Mickey Thompson is a name synonymous with gigantic drag slicks and massive off road tires. However, before he became the performance tire king, Thompson built a larger than life legacy. A legacy that he built around numerous innovations in hot rodding, and records he forever scribed into history books. Danny Thompson, Mickey’s son, has followed in his father’s foot steps and has taken it upon himself to tell the stories of his father’s legacy.
In 1954, drag racing was young and it was dominated by T-buckets, deuces & family sedans. While these cars were fast, Thompson wanted to build a faster car that would push the envelope and reach new velocities. To achieve this, he built his own car from scratch, his design was that of a long wheel base railjob with a one seat cockpit.
He needed traction for more speed, so he approached the A1 tire company and they constructed massive rear tires: the first drag slicks. His slingshot was faster than any other car on the strip when it debuted. Its unique design and unmatched performance inspired other hot rodders to build dragsters of their own, leading to the creation of Top Fuel drag racing.
In 1952 Mickey caught the Bonneville bug and became fascinated with land speed racing. He wanted to set records on the salt flats, so he built his own streamliner and on his first time out he reached a speed of 194 MPH. In 1958 he met up with a buddy named Fritz Foyd who shared his dream of speed. They built a custom streamliner out of scratch, spending $8,000 on junkyard parts. When they attended Bonneville they had the fastest car that weekend with a speed of 294 MPH.
After gaining experience, Thompson’s next goal was to beat the British record of 394.19 MPH which was set by John Cobb in 1947. He wanted to not only break this record but crush it by reaching a speed of 400 MPH. Thompson and Foyd purchased four junkyard fuel injected Pontiac 415 engines that were mated to four 37 Cadillac trannys. They fabricated a car which could house these four massive V-8s, a long sleek streamliner nicknamed Challenger.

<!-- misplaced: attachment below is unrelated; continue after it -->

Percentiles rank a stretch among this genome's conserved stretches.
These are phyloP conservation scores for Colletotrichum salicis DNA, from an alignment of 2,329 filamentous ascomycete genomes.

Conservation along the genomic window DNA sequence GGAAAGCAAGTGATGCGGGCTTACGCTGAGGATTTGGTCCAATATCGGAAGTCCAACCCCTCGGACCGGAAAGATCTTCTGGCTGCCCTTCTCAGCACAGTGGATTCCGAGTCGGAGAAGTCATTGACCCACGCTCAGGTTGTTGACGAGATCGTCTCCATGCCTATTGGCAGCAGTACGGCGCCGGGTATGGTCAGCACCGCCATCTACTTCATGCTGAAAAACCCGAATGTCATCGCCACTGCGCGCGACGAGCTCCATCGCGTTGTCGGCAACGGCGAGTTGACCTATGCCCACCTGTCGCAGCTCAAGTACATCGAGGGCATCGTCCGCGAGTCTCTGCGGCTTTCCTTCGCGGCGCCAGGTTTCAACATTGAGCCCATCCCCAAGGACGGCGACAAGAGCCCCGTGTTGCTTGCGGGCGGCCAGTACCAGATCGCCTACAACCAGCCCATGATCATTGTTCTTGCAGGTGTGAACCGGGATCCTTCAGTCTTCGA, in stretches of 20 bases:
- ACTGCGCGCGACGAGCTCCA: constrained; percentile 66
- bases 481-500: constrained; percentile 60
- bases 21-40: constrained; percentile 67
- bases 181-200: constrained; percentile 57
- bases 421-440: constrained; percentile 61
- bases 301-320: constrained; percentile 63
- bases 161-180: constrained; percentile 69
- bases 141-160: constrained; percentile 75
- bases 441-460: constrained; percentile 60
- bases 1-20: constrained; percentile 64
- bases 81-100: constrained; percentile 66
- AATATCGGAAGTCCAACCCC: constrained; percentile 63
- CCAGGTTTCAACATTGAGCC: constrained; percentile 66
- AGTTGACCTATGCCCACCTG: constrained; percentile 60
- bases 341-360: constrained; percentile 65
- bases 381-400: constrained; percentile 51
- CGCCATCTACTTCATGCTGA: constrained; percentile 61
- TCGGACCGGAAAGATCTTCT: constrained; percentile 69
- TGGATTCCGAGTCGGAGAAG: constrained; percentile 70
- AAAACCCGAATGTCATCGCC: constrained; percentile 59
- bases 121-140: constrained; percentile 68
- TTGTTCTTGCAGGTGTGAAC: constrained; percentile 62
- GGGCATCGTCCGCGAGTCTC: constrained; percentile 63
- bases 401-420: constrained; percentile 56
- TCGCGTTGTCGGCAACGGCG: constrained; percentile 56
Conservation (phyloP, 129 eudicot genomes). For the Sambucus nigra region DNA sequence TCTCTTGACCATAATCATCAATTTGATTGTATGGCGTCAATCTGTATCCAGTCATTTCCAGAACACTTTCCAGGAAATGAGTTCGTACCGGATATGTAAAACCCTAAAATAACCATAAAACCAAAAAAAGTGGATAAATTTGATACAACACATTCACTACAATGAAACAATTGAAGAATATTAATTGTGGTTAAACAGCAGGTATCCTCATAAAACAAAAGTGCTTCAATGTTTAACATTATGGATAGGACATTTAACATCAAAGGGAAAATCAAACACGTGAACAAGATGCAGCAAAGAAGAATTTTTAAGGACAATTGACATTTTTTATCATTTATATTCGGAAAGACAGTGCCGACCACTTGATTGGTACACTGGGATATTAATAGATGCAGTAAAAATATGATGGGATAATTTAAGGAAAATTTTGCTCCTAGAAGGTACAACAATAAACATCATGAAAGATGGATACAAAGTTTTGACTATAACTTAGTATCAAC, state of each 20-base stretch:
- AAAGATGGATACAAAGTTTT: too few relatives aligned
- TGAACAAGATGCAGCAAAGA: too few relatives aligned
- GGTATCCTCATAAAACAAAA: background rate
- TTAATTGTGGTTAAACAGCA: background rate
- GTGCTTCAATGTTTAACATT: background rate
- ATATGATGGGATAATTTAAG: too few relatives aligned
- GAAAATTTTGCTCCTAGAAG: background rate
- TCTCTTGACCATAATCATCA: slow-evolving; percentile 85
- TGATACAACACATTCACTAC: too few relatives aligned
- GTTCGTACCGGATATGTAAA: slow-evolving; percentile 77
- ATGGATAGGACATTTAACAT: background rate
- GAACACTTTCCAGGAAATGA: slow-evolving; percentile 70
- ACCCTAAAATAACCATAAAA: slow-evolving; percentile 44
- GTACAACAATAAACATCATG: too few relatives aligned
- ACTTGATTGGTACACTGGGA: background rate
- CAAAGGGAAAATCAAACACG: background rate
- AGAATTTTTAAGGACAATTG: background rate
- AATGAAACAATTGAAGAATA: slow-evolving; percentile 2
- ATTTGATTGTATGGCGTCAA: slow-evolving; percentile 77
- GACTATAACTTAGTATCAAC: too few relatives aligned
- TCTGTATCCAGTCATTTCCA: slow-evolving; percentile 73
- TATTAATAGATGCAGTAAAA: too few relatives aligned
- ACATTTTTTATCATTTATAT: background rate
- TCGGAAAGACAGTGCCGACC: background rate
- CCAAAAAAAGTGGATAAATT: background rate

In 1959 the duo took Challenger to Bonneville and reached a speed of 363 MPH, just below Cobbs record and their 400 MPH goal. They spent the next year making improvements such as adding four superchargers, which gave each engine 750 hp. In 1960 Thompson piloted the car to astonishing 406 MPH at Bonneville making him the fastest man on Earth. His colossal feat would inspire the American speed wars of the ’60s leading to the quest for 500 & 600 MPH by Craig Breedlove, Art Arfons and Walt Arfons.
In 1962 the Indy 500 was a whole different ball game compared to today. The cars were largely custom built by their race teams, most cars were front engined and there were few rules. Mickey built his own car that was ahead of the times; it was rear engined, rear winged and was built around a titanium frame.
While most of the other cars weighed around 2000 pounds, Thompson’s car only weighed 800. USAC and many of the other Indy racers weren’t happy that this California hot rodder built a superior machine. This led USAC to change the rules requiring that his car had to weigh over 2000 lbs.
While in the pits, he had quickly increased the weight of a car – which was designed to be light. This change caused it to not perform as well as it should have, despite that change, Thompson’s driver, Dan Gurney, still qualified 8th.
In 1979, Thompson wanted to bring the excitement of off road racing to the masses. He needed a venue where an off road race could be run and the entire race could be seen by the whole crowd. The venue: the LA Coliseum. He took 25 million pounds of dirt, compacted it into the stadium, and designed his own little piece of Baja.
The Coliseum was packed and people were blown away by the action packed racing. Eventually Stadium off road races were taking place across the country. The legacy continues today under the Robby Gordon Stadium Super Trucks.
Thompson first visited the Salt Flats when he was only 7 years old. At the time Land Speed Racing was new and unknown, but he knew that this white desert was the place where his dreams would come alive.
His legacy has inspired countless other hot rodders to push the envelope even further and take his innovations to a new level. Mickey Thompson was a man of vision and the ultimate pioneer of speed.